As parents, we love to tell our kids stories about how we played outside until our moms called us in for dinner or it turned too dark for us to see. Then, we tell them how the whole neighborhood played together in each other’s backyards without formal invitations or organized play dates. And, while our kids might roll their eyes or let out a big exasperated sigh, truth is it was not only really fun and but it was also really good for us.
Kids today are so busy on their phones and video games that they are missing out on all of the classic outdoor games that we played that encouraged physical activity and teamwork. It’s time to bring back these outdoor classic games and more outdoor playtime. That may mean changing up some of the rules or adding a new dynamic twist to them to make them more appealing to our kids. And, there’s no harm in cheating with the names of them a little to get kids to try them out. Try these twists on the old classic outdoor games to up the fun factor in your backyard.
Freeze tag is the ultimate backyard game because you can play without any equipment and with almost any number of players. It’s basically a version of tag, except when the person who is “it” tags you, then you have to freeze and stay frozen until another player untags you. One variation is called “TV Tag,” when the person who is about to be tagged can call out the name of a TV show to prevent being frozen. Another new variation could be called “Video Tag,” where the person has to call out a video game to save themselves from being frozen. Because you can only use each title once, it makes kids think on their feet while they’re getting exercise.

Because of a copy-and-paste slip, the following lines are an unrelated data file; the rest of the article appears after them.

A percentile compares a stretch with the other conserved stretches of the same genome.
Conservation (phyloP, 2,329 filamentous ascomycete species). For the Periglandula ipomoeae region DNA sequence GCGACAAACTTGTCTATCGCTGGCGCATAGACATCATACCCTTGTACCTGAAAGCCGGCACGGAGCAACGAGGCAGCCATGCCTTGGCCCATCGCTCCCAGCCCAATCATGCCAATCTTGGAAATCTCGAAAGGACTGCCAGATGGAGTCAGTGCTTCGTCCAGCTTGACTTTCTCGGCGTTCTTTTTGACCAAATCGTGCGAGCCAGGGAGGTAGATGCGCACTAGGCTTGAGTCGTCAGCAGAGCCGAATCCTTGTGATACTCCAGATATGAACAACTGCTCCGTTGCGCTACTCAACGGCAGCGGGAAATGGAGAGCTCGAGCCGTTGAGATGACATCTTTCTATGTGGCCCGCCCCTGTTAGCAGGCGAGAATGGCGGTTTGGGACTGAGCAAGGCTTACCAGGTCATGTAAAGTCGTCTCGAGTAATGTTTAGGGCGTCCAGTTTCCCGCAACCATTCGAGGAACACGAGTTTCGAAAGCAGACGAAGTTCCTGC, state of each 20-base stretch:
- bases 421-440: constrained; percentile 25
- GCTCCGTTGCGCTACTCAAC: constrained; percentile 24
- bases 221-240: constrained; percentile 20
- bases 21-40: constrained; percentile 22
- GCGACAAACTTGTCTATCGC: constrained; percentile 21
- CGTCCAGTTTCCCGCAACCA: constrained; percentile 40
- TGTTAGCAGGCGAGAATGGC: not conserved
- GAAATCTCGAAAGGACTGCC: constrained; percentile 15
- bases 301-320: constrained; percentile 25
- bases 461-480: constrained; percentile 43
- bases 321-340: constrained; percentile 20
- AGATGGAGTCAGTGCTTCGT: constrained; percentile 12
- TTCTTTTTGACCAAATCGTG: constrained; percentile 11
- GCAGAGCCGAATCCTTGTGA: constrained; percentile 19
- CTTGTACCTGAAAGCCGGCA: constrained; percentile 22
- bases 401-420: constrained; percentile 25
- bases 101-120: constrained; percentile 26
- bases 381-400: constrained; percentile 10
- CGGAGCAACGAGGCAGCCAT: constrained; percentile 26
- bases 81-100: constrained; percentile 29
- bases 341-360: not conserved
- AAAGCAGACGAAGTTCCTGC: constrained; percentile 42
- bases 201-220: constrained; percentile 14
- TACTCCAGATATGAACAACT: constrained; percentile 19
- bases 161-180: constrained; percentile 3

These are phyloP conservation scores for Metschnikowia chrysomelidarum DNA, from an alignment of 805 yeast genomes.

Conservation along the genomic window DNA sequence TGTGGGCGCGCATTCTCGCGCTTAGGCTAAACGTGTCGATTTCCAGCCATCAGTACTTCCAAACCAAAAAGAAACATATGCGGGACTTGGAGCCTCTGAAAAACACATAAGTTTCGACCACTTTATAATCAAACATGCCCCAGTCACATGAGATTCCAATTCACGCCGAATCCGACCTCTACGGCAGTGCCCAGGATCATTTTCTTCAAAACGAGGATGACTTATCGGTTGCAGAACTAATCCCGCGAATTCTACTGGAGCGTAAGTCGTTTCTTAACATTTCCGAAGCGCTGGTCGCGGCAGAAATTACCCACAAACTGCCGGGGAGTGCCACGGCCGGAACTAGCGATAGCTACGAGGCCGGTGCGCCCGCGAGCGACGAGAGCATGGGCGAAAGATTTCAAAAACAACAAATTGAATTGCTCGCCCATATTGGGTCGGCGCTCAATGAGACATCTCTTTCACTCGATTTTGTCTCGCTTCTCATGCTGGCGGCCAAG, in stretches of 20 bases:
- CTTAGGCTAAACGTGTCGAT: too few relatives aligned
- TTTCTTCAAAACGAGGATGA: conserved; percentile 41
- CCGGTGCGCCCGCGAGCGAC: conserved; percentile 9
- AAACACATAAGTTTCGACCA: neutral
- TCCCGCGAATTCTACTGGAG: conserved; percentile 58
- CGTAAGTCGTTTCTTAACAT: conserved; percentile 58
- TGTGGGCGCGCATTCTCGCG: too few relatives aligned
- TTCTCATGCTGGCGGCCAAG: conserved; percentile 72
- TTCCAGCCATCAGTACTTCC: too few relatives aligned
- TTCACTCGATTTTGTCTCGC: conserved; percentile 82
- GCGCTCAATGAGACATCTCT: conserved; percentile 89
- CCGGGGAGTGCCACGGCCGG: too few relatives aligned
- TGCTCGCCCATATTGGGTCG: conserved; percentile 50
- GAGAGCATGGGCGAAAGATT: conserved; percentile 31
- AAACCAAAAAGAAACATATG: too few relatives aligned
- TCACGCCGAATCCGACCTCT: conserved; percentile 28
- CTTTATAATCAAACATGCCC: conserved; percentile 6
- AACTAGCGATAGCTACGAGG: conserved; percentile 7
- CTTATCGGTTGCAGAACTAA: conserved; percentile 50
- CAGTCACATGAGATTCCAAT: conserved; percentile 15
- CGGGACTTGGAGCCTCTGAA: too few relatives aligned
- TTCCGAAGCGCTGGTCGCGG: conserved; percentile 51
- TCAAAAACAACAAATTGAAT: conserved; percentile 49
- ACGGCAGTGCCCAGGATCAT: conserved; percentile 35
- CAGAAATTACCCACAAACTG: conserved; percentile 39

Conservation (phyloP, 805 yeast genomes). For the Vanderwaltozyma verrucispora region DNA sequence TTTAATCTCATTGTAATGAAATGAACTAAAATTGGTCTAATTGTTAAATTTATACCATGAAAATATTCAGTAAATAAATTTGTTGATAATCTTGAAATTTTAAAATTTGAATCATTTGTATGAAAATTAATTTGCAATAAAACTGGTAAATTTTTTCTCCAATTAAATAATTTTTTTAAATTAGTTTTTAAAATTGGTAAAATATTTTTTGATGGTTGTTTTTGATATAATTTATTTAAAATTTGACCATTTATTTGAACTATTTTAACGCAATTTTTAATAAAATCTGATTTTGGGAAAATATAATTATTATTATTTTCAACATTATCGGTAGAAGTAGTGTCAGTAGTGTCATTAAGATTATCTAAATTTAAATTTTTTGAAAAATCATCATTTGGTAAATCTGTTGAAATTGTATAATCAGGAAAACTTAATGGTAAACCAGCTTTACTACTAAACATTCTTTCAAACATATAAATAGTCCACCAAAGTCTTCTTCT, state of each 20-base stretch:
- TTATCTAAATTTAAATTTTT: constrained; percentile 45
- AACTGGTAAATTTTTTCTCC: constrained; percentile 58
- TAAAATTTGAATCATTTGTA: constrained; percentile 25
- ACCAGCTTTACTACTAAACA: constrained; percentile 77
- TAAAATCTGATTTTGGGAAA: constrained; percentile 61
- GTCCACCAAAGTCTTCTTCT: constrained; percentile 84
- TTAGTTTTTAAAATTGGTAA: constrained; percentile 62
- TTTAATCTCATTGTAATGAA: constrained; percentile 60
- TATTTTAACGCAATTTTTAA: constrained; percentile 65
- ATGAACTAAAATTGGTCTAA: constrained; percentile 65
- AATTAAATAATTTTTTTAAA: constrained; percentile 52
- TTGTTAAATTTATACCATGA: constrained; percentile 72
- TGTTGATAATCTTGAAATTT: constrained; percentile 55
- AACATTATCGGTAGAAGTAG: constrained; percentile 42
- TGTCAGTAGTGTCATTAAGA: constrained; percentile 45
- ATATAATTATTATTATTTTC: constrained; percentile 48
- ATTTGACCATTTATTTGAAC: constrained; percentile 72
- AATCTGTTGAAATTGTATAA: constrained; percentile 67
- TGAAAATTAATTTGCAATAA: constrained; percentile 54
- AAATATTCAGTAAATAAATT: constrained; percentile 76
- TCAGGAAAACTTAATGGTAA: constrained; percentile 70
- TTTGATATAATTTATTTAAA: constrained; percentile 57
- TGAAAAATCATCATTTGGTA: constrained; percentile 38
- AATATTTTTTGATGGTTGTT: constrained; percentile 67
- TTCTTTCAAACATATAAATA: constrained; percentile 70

Who remembers the thrill of an extra long throw or an amazing snag in a backyard game of catch? One way to get your kids to experience the same thrill is with the Djubi Classic. Djubi, pronounced joo-bee, is a modern twist on the classic game of catch that combines specially designed rackets with nets and a unique ball called the Djubi. Simply slip the loop of the Djubi over the launch hook on the racket, pull it back and aim. Let it go and watch the Djubi soar – it can launch up to 100 feet. And, catching the foam ball is easy with the deep net pocket on the plastic racket. Perfect for the backyard or park, it’s available here.
How many times did you cover your eyes and count to 30 while your friends ran and hid in your neighborhood? Hiding and seeking is fun. Add face paint to it, and it is really fun! Hide five small containers with a different color face paint crayon in each one. Have the players count to 30 and then race around to find the colors. When they find each one, they use the paint to draw a war paint line on their face and continue on to find the others. One additional player – the Rainbow Warrior – lurks to tag the players. Every time they are tagged, they must wipe one color off of their face. The first player to have all five colors on their face is the winner and the Rainbow Warrior for the next round.